Doctoral dissertation

Mary Nurminen: It’s not just about the translation – Context influences people’s use of raw machine translation

Väitöskirjatutkija istuu kirjahyllyn edessä.
The use of automatic translation tools has boomed in the past five years, and today more than 1 billion people use the technology. In her doctoral dissertation, Mary Nurminen studied several environments in which people use machine translation and identified factors in the contexts which contributed to how, and how successfully, people could use the tools.

You need to understand a text – an email, a social media post, or something you need at work – but it’s in a language you have a limited understanding of. So, you do what many of us do in the same situation: put it into Google Translate or a similar tool and translate it into your own language. What you get back is ‘raw’ machine translation, meaning it is not edited by any human, but you use it anyway because you estimate that your understanding of the somewhat imperfect text is good enough.

According to Mary Nurminen, there is a tendency to think that people only use automatic translation tools for personal or unimportant things. However, her research showed that raw machine translation is also being used for studies and work, within teams, and also for important and even somewhat risky purposes.

“That might sound a bit alarming, but the professional group I studied was very knowledgeable in their use of machine translation. They weighed the risks against how well they understood a machine-translated text. When the risk was too high or their understanding not good enough, they had the text translated by a human,” Nurminen explains.

Research can lead to more user-friendly machine translation tools

The second topic investigated in the dissertation were the contextual factors that contributed to getting a ‘good enough’ understanding of a machine-translated text. According to Nurminen, understanding does not depend solely on the quality of the translation that the machine produces. That plays an important role, but people also rely on other things in the context to help them use and understand machine translation.

“My starting point was the idea that context affects communication, which is a well-researched fact. What I wanted to do was to identify specific contextual factors that affected the new form of communication enabled by machine translation,” says Nurminen. She identified 11 such factors.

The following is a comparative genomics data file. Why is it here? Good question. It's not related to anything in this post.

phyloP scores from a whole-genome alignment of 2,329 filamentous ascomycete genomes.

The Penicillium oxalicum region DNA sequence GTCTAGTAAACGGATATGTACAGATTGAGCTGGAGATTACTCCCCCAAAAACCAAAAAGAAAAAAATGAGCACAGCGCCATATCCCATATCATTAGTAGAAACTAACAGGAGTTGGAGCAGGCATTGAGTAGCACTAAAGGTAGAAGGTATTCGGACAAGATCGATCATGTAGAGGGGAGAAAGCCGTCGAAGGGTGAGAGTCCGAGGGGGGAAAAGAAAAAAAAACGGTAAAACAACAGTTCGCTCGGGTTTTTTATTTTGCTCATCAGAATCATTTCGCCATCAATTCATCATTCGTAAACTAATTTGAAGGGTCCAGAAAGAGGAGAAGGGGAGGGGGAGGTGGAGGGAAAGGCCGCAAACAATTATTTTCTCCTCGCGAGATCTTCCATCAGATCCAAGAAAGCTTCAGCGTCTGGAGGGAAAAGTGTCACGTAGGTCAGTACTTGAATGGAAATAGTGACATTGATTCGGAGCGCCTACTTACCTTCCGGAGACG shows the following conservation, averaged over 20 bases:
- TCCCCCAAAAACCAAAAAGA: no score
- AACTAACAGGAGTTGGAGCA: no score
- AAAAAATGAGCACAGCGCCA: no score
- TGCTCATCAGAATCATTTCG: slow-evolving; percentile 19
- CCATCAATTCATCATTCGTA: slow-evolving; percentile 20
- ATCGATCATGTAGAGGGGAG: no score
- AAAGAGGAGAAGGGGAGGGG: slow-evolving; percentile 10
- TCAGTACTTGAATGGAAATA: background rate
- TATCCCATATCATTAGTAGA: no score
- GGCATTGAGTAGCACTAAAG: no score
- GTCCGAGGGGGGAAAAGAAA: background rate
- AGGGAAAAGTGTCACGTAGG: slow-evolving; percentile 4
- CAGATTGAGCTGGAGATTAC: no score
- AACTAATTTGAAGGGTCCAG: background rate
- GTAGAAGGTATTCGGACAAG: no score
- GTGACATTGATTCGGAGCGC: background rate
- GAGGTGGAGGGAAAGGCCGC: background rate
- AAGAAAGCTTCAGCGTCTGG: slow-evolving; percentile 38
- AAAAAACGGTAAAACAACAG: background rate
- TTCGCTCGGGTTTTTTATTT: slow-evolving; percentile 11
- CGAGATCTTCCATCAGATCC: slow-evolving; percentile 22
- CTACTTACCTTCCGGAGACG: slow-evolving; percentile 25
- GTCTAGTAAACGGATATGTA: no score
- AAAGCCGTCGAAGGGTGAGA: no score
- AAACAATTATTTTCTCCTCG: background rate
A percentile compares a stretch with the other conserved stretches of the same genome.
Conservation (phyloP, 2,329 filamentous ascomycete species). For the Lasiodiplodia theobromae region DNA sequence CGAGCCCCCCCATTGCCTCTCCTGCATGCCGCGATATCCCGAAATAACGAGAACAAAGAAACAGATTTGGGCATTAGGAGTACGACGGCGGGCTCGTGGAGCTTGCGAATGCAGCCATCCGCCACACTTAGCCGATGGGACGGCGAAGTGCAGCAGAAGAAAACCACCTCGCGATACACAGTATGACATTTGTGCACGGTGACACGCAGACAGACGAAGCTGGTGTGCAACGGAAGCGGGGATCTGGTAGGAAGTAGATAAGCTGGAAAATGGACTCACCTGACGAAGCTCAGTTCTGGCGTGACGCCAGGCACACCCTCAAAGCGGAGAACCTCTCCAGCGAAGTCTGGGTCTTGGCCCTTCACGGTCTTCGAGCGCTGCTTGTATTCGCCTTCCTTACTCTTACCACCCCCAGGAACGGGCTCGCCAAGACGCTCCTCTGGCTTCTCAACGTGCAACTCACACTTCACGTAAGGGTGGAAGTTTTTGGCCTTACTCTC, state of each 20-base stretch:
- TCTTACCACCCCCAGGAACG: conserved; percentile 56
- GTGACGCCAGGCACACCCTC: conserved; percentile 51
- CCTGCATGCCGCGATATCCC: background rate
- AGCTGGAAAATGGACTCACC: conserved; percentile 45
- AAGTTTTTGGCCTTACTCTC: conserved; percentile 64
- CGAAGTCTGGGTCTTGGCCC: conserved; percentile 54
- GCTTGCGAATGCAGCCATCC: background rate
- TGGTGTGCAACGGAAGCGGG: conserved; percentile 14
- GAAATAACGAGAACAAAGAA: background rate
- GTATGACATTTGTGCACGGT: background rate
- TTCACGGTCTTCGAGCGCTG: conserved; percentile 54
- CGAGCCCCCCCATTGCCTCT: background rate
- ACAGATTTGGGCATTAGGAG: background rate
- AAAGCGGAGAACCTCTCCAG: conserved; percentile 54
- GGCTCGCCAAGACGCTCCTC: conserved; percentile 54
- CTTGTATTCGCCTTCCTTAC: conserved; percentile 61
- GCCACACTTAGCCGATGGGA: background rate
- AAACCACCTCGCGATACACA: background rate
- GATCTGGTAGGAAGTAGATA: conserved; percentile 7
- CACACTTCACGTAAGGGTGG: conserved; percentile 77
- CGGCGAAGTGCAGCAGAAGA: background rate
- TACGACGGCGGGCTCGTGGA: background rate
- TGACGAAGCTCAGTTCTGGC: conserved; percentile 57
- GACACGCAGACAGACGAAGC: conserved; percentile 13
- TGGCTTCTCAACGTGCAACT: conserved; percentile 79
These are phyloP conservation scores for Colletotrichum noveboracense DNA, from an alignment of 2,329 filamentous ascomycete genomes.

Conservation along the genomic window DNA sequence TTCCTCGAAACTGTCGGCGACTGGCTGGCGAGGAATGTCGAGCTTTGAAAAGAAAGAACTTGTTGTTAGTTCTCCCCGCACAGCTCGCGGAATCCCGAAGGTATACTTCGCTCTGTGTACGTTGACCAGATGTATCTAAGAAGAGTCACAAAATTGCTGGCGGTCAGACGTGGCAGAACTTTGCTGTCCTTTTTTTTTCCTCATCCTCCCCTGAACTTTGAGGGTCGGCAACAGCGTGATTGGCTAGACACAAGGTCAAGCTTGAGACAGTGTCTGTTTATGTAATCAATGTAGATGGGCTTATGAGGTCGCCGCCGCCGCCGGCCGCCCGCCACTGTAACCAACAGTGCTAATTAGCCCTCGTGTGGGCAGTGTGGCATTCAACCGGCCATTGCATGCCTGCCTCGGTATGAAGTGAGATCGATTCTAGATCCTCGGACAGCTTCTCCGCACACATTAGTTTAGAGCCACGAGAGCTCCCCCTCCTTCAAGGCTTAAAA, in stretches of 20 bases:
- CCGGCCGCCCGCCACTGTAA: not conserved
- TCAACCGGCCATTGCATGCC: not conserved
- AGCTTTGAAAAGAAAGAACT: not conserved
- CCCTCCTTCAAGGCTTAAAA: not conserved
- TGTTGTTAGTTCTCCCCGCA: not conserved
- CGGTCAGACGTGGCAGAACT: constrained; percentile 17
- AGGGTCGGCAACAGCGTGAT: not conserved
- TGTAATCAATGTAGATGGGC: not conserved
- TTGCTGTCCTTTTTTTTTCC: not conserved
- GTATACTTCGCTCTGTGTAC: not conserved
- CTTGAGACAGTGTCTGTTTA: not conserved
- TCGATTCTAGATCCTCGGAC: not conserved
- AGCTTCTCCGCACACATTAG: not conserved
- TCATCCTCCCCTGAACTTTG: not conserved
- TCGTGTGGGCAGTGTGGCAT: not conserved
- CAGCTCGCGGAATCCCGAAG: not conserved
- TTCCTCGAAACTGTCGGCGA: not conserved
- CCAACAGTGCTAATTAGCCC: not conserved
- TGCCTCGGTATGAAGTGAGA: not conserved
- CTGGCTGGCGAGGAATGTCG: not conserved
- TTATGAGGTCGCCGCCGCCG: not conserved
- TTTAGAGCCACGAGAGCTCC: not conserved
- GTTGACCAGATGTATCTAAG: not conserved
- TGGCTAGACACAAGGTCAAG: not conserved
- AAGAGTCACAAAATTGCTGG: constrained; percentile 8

To give just one example, a person who translates a text about a topic they are very familiar with has a better chance of being able to use the machine-translated text than someone who knows nothing about the topic. Even when a part of the translation is not clear, they are better able to figure out what the meaning might be. They also might spot mistakes in the translation more easily.

Nurminen describes why it is important to get a better understanding of how people are using machine translation and what helps them to use it: “At this point in machine translation development, it is crucial to look beyond the technology into how people actually use it. A better understanding of this can help us to build more user-friendly machine translation tools. But it can also make us better equipped to decide in what situations it makes sense to use raw machine translation – and where it should definitely not be used.”

Mary Nurminen is a University Instructor at Tampere University. Her doctoral dissertation in the field of Translation Studies, titled Investigating the Influence of Context in the Use and Reception of Raw Machine Translation, will be publicly examined in the Faculty of Information Technology and Communication Sciences at Tampere University at 13:00 (Eastern European Time, GMT +2) on Friday, 3 December 2021. The defense will take place in Auditorium A1 of the university’s main building, Kalevantie 4, Tampere. The Opponent will be Professor Lynne Bowker from the University of Ottawa, Canada. The Custos will be Professor Kaisa Koskinen of the Faculty of Information Technology and Communication Sciences.

The dissertation is available online at: https://trepo.tuni.fi/handle/10024/135446.

The event can be followed via remote connection (Panopto).

Photo: Mikko Keskinen

 

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